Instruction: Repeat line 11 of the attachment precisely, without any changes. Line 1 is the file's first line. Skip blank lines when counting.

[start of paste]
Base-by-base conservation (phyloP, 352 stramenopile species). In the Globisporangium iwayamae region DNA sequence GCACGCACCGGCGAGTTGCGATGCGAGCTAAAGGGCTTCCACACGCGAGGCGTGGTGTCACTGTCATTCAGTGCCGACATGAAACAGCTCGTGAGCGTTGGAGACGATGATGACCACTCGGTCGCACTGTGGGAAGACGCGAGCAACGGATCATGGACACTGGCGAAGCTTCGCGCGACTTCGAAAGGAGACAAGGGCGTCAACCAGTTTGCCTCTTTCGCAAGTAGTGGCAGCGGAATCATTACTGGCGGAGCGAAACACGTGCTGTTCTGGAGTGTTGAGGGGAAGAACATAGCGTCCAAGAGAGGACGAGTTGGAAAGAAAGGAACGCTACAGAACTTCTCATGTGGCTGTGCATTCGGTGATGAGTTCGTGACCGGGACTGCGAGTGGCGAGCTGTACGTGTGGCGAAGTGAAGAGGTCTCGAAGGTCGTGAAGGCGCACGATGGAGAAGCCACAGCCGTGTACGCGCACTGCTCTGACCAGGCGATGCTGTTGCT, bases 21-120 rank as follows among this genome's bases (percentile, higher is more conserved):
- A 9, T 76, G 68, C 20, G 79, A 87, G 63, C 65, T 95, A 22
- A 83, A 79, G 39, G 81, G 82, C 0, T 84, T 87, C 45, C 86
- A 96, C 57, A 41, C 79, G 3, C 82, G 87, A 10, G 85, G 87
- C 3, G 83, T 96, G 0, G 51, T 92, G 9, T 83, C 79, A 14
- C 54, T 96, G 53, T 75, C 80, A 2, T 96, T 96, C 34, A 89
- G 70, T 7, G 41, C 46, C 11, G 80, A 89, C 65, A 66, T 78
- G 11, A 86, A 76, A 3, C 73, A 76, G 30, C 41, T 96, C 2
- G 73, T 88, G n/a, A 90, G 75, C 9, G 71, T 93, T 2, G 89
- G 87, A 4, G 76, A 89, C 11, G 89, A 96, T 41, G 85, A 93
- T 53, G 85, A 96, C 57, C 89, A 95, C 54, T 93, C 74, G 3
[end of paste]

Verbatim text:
- T 53, G 85, A 96, C 57, C 89, A 95, C 54, T 93, C 74, G 3